Environmental Stimulus

By now I’m sure that everyone has already heard plenty about all of the money being handed over to big banks, insurance companies, and automakers to “stimulate the economy”. I wonder if those trillions of dollars are actually going to fix anything for the long term. The funny thing is that people, especially our leaders, seem to be looking past the economic benefits of the environmentally friendly options that are available out there, and of the possible economic stimulus that can be achieved through the funding of alternative energy projects and efficiency upgrades.

On a small scale, all of us can save a fair bit of money by simply saving energy, which of course is good for the environment and costs us nothing. For example, you can save a significant amount of fuel just by keeping your tires at the right pressure, by idling less, and by driving a little slower (my little New Beetle uses more than 20% extra fuel when driving 110 km/hr as compared to 80!). At home you can save on your heating costs by closing the curtains at night, and by turning down the heat at night and when you’re not there. There are many more free ways to save money like that, but of course that doesn’t stimulate our economy, which requires that we all spend money.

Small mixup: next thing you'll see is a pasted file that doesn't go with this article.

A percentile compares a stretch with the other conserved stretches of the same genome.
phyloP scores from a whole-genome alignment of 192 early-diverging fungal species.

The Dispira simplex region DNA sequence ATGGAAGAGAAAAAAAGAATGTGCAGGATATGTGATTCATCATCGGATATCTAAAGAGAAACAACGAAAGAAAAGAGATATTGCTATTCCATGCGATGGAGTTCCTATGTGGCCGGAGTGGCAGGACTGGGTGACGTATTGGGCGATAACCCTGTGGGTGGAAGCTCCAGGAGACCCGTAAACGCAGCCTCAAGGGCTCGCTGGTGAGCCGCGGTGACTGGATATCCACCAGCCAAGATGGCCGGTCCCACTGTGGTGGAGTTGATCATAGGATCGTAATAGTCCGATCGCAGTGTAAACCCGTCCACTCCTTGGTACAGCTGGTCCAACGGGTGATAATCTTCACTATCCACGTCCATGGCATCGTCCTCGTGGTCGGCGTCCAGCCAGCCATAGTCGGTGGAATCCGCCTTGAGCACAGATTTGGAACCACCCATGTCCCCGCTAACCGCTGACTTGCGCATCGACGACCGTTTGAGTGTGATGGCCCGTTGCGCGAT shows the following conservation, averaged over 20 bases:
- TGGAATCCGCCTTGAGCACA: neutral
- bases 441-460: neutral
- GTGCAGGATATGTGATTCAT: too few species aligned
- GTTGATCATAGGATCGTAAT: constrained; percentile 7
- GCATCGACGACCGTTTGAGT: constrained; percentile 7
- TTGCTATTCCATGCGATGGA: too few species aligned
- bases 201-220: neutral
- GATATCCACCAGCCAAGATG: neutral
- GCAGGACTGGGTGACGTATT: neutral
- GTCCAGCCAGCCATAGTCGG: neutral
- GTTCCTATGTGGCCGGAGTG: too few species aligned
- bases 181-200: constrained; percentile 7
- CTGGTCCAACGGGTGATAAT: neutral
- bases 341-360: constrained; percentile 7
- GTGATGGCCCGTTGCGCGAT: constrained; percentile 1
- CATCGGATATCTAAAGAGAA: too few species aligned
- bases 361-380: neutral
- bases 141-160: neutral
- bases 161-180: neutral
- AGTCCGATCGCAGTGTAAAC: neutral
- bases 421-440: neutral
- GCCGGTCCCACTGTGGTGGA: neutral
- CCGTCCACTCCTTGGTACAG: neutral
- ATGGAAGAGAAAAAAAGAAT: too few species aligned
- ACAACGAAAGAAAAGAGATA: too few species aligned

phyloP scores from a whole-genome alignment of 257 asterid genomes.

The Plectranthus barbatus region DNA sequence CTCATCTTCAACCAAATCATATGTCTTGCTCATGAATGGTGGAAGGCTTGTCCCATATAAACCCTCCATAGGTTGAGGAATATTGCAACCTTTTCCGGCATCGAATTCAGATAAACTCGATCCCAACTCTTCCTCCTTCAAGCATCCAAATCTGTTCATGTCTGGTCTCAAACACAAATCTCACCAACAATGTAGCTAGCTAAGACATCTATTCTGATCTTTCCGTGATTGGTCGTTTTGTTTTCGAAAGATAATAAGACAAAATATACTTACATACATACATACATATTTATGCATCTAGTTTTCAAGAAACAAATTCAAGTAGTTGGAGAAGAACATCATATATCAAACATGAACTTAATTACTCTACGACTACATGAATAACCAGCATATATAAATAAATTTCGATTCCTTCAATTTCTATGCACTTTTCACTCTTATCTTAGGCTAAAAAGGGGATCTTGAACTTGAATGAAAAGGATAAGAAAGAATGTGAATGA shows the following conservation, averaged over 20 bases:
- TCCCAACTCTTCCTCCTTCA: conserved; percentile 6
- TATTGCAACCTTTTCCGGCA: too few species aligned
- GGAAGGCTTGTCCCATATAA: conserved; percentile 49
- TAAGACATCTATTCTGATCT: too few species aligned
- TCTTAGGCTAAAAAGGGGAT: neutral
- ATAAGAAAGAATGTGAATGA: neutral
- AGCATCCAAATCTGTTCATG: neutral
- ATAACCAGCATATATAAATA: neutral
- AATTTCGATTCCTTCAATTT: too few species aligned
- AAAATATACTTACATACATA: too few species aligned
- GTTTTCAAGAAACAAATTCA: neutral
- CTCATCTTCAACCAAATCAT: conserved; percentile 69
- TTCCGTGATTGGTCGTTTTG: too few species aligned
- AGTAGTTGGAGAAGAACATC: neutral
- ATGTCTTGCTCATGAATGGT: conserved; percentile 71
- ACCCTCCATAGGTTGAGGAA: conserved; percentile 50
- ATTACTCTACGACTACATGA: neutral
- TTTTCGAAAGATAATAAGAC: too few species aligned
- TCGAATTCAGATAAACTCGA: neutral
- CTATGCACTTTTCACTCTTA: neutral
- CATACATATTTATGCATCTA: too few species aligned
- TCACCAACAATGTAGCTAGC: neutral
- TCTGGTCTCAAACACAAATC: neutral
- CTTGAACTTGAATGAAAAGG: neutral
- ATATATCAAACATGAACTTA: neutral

You may recall from a previous article I wrote (which is also still on my website), that there are some excellent investments you can make on your home that will make your home more environmentally friendly and will save you money in the long run. A widespread investment of this sort could really make a significant impact on the economy, while benefiting all of us and our descendants for years to come.

At this point, the total bailout bill in the US alone is roughly 10.5 trillion dollars. A trillion dollars is a thousand billion, or a million million dollars. It’s interesting to note that it took the US government just a few months to slap down that money, yet whenever it comes to any alternative energy project, they complain about the price tags and then never do it. For example, Scientific American did an article on setting up a huge solar power system in the sunny Southern US, which could easily supply the entire US with more than two-thirds of their electricity by 2050 and thereby make that country energy independent. This project would require $420 billion dollars over the next 40 years, or 10 billion per year. That’s 10.1 trillion less than what was just given away to the big industries, plus they wouldn’t have to waste trillions of dollars on wars to get oil. This kind of project also creates a lot of new jobs. Given the current job shortages, it would also be the best time to take on such a project in terms of labour costs.

Think of all the solar panels, windmills, and general energy efficiency upgrades 10.5 trillion dollars could buy for individual home owners and for communities, and of all the jobs and spin off economic benefits that would produce. I’ll tip my hat at the BC and Canadian governments at this time, because they are already providing home owners with rebates for energy upgrades like that through their LiveSmart BC and EcoEnergy programs – maybe a bit of extra funding could put this program in high gear to stimulate our economy right now. Here’s our chance for Canada to show the US how it’s done!